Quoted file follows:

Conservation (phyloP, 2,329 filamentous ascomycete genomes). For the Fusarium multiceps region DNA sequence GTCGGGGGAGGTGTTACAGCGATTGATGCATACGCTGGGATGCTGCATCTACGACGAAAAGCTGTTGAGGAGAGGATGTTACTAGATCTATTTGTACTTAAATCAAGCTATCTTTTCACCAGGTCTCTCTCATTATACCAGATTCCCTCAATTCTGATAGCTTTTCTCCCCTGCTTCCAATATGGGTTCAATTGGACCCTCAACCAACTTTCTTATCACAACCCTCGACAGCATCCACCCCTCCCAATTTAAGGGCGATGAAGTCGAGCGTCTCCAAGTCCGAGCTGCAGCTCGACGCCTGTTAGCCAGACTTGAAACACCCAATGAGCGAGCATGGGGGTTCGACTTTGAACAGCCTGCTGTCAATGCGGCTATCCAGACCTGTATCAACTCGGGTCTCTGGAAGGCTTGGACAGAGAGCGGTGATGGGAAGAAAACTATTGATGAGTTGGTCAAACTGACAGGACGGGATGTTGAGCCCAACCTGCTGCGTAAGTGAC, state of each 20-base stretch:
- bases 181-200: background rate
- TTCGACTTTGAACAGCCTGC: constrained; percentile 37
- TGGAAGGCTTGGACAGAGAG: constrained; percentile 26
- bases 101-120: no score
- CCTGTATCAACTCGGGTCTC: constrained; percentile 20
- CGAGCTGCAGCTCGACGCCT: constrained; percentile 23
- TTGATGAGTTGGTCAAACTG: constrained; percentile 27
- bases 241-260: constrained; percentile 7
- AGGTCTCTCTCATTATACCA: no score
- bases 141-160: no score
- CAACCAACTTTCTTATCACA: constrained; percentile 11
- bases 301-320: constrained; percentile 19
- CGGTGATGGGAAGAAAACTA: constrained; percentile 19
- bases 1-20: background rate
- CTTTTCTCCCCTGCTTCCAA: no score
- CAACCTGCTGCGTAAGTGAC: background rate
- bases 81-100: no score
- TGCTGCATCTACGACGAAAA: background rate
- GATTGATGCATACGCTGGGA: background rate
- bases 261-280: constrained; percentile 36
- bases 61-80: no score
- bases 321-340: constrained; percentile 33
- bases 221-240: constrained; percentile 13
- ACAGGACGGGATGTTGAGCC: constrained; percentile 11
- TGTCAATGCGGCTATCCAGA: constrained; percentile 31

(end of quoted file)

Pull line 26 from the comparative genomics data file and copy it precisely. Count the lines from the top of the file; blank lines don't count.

- TGTCAATGCGGCTATCCAGA: constrained; percentile 31